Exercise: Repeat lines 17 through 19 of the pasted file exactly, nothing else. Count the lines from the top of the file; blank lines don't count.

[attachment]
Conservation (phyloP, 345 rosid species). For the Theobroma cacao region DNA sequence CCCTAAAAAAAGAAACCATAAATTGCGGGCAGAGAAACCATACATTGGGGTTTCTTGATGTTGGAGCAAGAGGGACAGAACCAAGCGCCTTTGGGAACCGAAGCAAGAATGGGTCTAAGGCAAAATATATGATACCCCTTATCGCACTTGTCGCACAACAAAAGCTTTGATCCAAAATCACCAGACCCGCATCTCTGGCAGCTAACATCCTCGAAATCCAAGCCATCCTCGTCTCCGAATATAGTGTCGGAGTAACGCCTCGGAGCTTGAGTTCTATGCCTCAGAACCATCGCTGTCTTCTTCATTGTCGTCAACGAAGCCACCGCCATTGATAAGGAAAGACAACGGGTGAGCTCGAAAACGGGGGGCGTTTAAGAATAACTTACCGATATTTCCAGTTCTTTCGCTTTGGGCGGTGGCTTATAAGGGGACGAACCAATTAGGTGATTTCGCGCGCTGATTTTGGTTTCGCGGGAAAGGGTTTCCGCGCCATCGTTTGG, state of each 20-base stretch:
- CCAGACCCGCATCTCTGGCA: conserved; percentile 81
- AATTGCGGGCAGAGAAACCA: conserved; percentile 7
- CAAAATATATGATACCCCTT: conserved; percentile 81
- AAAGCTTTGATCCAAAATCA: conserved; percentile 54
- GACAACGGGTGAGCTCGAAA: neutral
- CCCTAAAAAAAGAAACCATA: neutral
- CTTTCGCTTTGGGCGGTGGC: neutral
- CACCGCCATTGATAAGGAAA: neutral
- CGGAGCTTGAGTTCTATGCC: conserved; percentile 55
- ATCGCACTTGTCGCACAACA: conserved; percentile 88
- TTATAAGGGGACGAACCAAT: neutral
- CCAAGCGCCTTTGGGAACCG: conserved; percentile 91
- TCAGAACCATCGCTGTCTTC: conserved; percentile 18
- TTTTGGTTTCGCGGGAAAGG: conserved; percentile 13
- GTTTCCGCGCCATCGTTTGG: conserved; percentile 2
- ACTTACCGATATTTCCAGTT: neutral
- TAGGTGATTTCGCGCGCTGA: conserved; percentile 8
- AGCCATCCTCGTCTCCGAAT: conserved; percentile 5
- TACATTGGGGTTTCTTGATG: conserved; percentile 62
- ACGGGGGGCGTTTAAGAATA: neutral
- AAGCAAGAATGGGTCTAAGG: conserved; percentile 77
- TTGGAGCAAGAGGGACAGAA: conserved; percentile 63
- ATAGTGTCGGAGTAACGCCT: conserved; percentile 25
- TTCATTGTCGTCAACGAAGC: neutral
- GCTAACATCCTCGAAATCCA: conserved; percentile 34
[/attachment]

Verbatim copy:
- ACTTACCGATATTTCCAGTT: neutral
- TAGGTGATTTCGCGCGCTGA: conserved; percentile 8
- AGCCATCCTCGTCTCCGAAT: conserved; percentile 5